Earnings reports from Nike Inc. and Finish Line Inc. kept footwear-and-apparel analysts busy this week while chatter about the macroeconomic implications of the Brussels attacks were also top of mind.
But as the week comes to a close, the next big retail catalyst — the Easter holiday weekend — is in focus.
According to the National Retail Federation’s annual Easter Spending Survey, spending for the holiday could reach $17.3 billion this year, a 13-year high. Those celebrating plan to shell out an average of $146 each on food, clothing, flowers, gifts and candy, the survey said.
Warmer weather over the next few weeks could also be a boon to retail traffic and spending.
A weekly retail report by Cowen and Co. noted that traffic is steadily improving as the calendar shifts to spring. For the third week of March, retail traffic was down 2.45 percent year-over-year, a steady improvement from the prior week’s deceleration of 4 percent, according the report.
“Warmer weather across the Northeast drove the third straight week of positive traffic for the region, which should translate into early spring demand,” the report added. “We note traffic around Easter (the third and fourth weeks of March) is the more significant traffic volume to assess 1Q sales trends.”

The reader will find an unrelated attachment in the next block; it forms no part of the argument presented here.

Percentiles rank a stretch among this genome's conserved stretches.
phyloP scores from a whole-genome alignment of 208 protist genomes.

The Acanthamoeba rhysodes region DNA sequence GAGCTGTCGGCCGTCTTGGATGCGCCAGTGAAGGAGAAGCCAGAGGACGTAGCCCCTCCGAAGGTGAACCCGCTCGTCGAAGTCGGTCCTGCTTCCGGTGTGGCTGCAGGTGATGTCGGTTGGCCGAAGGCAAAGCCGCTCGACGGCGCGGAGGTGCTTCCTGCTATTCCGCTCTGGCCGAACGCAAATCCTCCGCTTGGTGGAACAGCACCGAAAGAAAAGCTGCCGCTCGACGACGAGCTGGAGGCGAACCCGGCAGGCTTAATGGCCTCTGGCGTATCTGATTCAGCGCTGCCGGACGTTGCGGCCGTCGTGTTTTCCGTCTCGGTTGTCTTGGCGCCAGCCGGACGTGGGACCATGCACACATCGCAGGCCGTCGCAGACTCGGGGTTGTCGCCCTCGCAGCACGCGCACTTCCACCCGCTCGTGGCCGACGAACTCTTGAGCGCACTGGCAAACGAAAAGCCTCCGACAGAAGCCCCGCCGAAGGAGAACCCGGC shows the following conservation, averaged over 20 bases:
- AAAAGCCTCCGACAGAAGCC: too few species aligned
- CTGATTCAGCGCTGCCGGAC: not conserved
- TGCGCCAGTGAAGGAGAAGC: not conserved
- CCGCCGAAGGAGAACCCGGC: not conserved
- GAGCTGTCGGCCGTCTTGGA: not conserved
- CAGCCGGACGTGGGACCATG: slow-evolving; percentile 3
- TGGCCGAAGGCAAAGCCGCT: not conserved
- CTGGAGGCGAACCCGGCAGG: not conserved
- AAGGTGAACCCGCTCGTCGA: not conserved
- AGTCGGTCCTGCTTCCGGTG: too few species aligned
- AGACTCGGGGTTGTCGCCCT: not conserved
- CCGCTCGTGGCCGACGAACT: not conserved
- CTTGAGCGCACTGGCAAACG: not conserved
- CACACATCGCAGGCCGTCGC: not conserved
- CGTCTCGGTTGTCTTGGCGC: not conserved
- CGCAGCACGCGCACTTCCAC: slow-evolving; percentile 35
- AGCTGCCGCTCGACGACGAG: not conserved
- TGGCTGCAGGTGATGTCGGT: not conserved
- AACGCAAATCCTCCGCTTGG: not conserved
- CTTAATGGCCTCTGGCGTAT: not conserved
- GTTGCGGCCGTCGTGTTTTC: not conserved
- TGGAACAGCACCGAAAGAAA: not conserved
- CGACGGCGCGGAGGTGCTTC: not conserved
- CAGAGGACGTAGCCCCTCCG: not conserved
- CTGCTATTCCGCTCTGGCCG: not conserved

Citi Research analyst Kate McShane also said, in a note on Monday, that her various store checks indicate that the warm winter woes that plagued retailers in Q4 are “in the rearview.”
“Our checks at Finish Line and Foot Locker seem to indicate a return to normalcy as comparisons to last year looked healthier in March than they did in February,” McShane wrote. “Foot Locker’s promotions were limited with 5 percent of the store on sale and [an] average markdown of 25 percent; less than 1 percent was on clearance.”
“The percentage of markdowns at Finish Line, although above Foot Locker, was lower than we’ve seen over the past 12 months with 15 percent on sale (average markdown of 30 percent); clearance (5 percent) consisted mainly of leftover cold weather items (hats/socks),” McShane said.